By Dan Coulter
Many of us would shout “Eureka!” if we found a magic key that would unlock ways to motivate our children with Asperger Syndrome or similar autism spectrum disorders (ASDs).
The next best thing may be as complicated as learning to use a safe-cracking kit, but it could offer some pretty impressive results. Let me explain.
One of the challenges of motivating children with autism spectrum disorders is tied to the way their brains work. Often they have a low tolerance for mistakes and an unreasoning fear of failure.
I recently heard Asperger expert Dr. Tony Attwood being interviewed by Australian autism consultant Sue Larkey about how this makes these children gravitate toward things they’re good at, and resist dealing with things that they can’t master easily and quickly. Dr. Attwood described how, for many, making even a small mistake confuses and scares them. Because they can’t regulate their emotions, they panic and later resist getting into situations that make them feel that way. Making mistakes kills their motivation, because if they feel awful when they fail, they don’t try.
So how do we motivate children to master important life skills when they resist the learning process as a painful exercise?
Dr. Attwood recommends helping them change the way they think about mistakes. Like seeing mistakes not as disasters, but as information they can use to improve. He suggests comparing intellectual strength to physical strength: something you build by exercising your mind. In this model, making mistakes and learning from them is like doing physical exercises. Mistakes are the way we learn.
Inventor Thomas Edison is reputed to have championed this approach in describing the many experiments he had to make for every success, “ I have not failed. I’ve just found 10,000 ways that don’t work.”
Many of us have found that it’s difficult to get a child to change his behavior if we don’t first get him to change his perspective. And before we can do that, we have to speak the same language. Too often, we and our kids each know the definitions of the words we’re using, but those words don’t have the same meaning or importance to us.
How do we bridge this communication gap?
To help, Dr. Attwood and some colleagues developed a tool called the CAT Kit, for Cognitive Affective Training. The kit is designed to help children understand how their thoughts, feelings and actions all interact. This helps them communicate with others and gives them tools to develop self-control.
I haven’t used the product, but it sounds right on target. And it ties in nicely to a concept I read about in a New York Times article by neuroscience experts Dr. Sandra Aamodt and Dr. Sam Wang. They’ve published a book titled, “Welcome to your Child’s Brain: How the Mind Grows from Conception to College.”
Their article, “Building Self Control, the American Way,” describes the importance of children learning self-control, and some of the ways parents can teach it. They point out that successfully developing self- control predicts success in education, career, and marriage – and that childhood self-control is twice as important as intelligence in predicting academic achievement.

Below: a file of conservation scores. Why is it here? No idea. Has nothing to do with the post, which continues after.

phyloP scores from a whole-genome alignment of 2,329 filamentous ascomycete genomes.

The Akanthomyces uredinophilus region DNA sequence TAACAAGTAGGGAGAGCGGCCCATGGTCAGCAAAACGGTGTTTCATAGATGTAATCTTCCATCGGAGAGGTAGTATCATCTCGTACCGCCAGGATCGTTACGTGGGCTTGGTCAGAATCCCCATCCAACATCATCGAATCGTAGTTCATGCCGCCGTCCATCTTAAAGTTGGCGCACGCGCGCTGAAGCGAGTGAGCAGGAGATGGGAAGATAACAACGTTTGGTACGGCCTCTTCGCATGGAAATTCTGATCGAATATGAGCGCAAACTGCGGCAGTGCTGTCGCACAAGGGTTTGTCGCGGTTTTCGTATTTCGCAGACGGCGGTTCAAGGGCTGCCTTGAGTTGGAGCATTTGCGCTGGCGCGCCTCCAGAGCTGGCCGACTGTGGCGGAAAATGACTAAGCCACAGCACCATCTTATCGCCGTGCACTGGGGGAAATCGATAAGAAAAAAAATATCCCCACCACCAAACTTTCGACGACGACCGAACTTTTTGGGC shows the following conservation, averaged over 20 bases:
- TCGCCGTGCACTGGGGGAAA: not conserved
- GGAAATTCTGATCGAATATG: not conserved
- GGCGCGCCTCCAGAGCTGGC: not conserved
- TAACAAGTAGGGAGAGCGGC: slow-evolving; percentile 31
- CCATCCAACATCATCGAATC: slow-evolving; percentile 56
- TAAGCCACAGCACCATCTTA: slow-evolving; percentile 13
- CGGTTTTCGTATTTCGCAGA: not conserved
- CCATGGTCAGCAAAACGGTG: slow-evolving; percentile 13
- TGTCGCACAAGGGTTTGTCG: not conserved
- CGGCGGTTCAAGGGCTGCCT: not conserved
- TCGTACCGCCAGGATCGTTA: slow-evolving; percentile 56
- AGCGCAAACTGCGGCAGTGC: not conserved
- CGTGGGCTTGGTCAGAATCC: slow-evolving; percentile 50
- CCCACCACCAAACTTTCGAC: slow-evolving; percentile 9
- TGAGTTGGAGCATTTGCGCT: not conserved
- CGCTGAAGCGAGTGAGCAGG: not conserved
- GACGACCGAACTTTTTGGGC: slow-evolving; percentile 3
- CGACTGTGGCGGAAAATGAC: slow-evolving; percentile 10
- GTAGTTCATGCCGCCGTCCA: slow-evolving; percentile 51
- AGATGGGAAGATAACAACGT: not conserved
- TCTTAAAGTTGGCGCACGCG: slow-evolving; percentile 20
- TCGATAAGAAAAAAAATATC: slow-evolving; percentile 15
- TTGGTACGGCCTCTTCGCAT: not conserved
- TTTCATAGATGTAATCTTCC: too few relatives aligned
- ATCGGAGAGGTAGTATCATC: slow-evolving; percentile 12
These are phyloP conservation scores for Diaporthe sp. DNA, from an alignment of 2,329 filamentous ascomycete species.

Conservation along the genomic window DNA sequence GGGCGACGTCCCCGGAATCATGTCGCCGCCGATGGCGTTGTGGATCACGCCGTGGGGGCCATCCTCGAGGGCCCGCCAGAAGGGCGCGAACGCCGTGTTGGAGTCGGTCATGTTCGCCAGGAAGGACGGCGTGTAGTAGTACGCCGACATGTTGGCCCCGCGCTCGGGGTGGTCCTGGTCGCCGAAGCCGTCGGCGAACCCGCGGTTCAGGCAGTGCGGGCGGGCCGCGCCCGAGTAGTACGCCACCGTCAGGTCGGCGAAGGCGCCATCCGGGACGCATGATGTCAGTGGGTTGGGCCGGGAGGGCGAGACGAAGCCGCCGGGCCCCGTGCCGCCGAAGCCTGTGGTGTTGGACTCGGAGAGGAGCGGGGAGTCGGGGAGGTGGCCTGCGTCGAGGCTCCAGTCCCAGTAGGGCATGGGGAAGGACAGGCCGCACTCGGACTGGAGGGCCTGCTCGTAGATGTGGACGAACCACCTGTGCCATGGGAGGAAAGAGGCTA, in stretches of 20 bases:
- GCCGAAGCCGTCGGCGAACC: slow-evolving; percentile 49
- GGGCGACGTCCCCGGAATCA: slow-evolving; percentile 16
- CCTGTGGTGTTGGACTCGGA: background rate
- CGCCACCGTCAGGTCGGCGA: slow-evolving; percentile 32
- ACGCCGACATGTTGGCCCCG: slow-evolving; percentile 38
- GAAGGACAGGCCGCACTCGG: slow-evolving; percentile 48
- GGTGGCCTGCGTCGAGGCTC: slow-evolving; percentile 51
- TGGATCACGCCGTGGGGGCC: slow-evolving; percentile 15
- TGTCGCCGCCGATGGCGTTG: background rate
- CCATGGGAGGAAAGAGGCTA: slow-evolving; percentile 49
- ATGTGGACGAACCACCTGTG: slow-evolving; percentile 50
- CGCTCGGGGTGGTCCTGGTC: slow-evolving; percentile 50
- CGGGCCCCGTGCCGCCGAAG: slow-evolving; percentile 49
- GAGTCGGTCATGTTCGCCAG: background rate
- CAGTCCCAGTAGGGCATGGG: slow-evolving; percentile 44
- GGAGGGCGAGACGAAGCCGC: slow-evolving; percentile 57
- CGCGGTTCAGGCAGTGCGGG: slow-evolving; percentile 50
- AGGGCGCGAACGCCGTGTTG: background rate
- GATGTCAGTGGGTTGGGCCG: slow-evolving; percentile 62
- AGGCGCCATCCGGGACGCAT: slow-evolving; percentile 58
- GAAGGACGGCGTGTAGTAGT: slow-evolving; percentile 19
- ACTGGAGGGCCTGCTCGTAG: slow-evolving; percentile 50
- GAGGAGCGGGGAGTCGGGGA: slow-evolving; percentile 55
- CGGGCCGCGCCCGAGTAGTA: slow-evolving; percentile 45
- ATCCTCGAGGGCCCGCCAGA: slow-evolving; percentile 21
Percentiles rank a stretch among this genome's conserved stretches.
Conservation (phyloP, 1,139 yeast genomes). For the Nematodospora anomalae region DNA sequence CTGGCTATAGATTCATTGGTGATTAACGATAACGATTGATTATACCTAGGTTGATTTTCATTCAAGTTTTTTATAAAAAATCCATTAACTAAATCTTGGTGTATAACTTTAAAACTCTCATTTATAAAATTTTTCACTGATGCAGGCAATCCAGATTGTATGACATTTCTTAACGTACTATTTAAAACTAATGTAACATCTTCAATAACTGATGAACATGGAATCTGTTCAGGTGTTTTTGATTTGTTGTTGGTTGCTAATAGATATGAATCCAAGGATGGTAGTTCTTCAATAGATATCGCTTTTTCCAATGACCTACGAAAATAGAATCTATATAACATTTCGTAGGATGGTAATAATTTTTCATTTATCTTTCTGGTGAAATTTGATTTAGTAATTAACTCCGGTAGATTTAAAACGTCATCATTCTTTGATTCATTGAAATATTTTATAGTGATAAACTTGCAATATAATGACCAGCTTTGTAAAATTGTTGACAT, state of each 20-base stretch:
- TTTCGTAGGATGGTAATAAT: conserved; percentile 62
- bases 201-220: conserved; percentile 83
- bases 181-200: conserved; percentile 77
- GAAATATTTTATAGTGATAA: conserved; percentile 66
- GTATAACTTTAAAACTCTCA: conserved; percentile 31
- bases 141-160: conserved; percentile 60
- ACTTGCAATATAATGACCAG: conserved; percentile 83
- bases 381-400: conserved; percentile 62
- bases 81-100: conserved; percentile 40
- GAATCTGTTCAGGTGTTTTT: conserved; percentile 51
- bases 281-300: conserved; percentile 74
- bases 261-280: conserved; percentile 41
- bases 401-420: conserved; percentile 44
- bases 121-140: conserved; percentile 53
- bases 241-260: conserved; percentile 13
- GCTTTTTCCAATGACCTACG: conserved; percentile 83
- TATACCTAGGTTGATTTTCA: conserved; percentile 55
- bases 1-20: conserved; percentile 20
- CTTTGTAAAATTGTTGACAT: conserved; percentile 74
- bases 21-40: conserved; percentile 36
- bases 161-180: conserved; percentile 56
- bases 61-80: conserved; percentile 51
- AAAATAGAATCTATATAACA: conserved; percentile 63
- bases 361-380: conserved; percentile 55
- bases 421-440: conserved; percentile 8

They discuss Chinese and French child-raising philosophies described in recent books and offer a “good old USA” approach that doesn’t involve external pressure. They advocate building self-control through practice with progressively increasing challenges tied to a child’s special interests, “When children develop self-control through their own pursuit of happiness, no parental hovering is required.”
To me, this sounded right on target for kids with Asperger Syndrome, many of whom tend to be intelligent and have intense special interests, but whom also can easily fly off the handle.
It was interesting that Doctors Attwood, Asmodt and Wang all talked about motivating children through praise. Dr. Attwood makes the point that children with Asperger Syndrome respond better when you praise their intellectual abilities. So it’s not “Good boy,” it’s, “That shows me how smart you are.” Our two neuroscientists have a similar idea about all children. They advocate sending a clear message that rewards and suggests what to do next time, such as, “Wow, you kept working on that math problem until you got it right!”
Think of this as practical praise. It may not give you instant results. But if it turns out to be one of the tools that unlocks ways to motivate your child through patience and persistence, it might become one of the best things after all.
You know, if that magic key thing doesn’t work out.
ABOUT THE AUTHOR: Dan Coulter is the author of ten DVDs about Asperger Syndrome and autism, including “Manners for the Real World: Basic Social Skills." You can find more articles on his website at: coultervideo.com
© Dan Coulter 2012 Used by Permission All Rights Reserved